Organisational and National Cultural Influences on IS Adoption
    I am currently examining the effects that national culture has on aspects of Information Systems adoption, development and implementation. I am working with three colleagues in the USA. The research to date has resulted in publications at AMCIS2003, AMCIS2004, and submission of a paper for AMCIS2005. A paper emanating from AMCIS2003 was published in the Journal of Global Information Technology Management in 2004. Further work was done on my sabbatical in 2006 and that has resulted in the submission of a paper to ISJ, and subsequently to EJIS (Under review), and MISQ (under review).
    Research into Plagiarism
    My ICIS2000 conference paper (from my PhD) was plagiarised and published in the Journal of Software Maintenance and Evolution. There are a variety of issues emanating from this unfortunate incident. Working with Prof. Joey George and others on an AIS committee to examine how Plagiarism is dealt with by the AIS, the committee drafted recommendations that were adopted by theAIS. This work resulted in a CAIS A Journal publication.

    Further work can result in a good paper by dissecting the theoretical aspects of the plagiarist, examining his modus operandi, and making recommendations to prevent such activities in the future, and to help detect them when they occur. I hope to address this over my proposed sabbatical in 2015.

    Research into Teaching IS
    For some time undergraduate students’ knowledge and level of skill in information systems has been changing. This makes the structuring of course content, and determining the depth of knowledge required for an introductory course in information systems very difficult because of the students’ wide diversity of skills and knowledge of computers. In an attempt to improve our knowledge of these factors I have been conducting longitudinal research into this area.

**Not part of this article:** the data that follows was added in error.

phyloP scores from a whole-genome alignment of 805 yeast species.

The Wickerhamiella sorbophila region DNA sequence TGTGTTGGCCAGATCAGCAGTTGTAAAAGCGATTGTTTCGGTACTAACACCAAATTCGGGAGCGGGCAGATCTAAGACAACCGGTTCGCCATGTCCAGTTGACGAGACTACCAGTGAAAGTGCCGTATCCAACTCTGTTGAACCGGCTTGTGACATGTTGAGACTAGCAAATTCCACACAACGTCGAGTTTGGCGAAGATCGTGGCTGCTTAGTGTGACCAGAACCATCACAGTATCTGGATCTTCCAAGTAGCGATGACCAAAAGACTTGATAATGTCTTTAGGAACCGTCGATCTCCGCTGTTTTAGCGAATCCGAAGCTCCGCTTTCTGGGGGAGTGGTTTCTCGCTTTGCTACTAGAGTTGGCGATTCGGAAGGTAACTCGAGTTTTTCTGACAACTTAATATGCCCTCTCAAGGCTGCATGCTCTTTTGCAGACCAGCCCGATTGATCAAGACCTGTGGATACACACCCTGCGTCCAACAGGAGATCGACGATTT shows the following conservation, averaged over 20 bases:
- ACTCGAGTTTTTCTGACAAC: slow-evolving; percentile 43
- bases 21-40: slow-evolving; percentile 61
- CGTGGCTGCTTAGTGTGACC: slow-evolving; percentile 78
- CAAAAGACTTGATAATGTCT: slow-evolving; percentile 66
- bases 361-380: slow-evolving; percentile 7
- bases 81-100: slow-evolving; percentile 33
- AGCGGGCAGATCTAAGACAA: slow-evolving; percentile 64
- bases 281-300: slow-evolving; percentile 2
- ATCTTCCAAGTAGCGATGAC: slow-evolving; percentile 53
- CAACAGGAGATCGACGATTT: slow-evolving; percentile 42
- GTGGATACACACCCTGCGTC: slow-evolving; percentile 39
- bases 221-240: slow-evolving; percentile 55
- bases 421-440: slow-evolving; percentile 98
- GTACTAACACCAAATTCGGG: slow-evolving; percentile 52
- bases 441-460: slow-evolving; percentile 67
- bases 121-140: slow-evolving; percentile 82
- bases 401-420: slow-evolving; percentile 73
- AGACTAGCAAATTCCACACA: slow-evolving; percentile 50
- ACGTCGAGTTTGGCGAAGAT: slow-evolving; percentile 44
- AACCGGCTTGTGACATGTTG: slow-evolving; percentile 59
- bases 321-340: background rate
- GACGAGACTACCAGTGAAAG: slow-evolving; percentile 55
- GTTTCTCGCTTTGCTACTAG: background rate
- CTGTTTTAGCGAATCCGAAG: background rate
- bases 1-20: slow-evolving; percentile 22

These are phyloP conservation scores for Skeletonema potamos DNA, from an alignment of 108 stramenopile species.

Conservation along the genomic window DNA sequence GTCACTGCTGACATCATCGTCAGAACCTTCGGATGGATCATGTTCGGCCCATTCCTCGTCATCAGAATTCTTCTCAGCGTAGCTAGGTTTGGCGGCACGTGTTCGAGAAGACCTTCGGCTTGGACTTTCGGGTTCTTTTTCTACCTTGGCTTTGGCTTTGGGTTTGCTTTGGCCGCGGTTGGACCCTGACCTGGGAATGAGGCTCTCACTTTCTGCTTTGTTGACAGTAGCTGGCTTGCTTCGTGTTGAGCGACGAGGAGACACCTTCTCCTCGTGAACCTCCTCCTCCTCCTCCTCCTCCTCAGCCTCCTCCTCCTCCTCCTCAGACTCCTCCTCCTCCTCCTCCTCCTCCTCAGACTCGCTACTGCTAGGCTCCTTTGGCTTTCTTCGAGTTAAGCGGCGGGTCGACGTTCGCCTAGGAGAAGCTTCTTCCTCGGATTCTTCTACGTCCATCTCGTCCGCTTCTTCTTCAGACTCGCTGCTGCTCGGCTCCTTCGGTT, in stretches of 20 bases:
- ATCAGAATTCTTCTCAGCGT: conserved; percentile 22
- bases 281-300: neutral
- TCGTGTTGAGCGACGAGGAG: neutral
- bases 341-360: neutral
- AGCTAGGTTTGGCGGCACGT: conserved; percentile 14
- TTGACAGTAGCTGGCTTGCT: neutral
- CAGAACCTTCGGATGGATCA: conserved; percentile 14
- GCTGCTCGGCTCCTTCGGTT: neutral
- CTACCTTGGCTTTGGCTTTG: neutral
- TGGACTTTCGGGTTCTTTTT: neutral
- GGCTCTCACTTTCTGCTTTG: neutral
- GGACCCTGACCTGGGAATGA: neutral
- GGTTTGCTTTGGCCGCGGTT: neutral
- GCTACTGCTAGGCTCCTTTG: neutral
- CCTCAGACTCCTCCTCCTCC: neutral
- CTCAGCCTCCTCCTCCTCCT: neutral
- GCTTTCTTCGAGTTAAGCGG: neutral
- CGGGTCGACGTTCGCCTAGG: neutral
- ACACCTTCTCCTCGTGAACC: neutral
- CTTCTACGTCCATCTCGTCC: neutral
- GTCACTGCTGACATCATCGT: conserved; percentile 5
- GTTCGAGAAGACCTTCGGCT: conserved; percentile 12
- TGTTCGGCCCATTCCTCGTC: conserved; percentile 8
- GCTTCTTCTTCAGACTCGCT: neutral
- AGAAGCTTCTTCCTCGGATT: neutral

Over five years I collected data relating to the level of skill and knowledge of students entering tertiary introductory IS courses at the University of Queensland, Griffith University, and ANU. A paper reporting the findings was first presented at the AAANZ 2000 conference, and has subsequently been accepted for publication in Accounting and Finance, an A Journal.

    Publications

    View full publications list

    Memberships

    • Australian Society of Certified Practising Accountants (ASCPA), Member of the society.
    • Australian Computer Society, MACS PCP - Australian Computer Society (Practicing Computer Professional).
    • Association of Information Systems (AIS), Member of the society. The society caters primarily for academics, and is the premier society for IS academics
    • QICA - Qualification in Computer Auditing, admitted at Practitioner level, by the Institute of Internal Auditors - UK.
    • Past Member of Institute of Internal Auditors - USA and UK.; Computer Society of South Africa; Institute of Accounting Technicians South Africa.

    Major research grants

    Title Agency Year Amount
    Information systems project planning: explaining differences between time & cost estimates for information system change requests UQ New Staff Resesarch Grant 1999 $9,500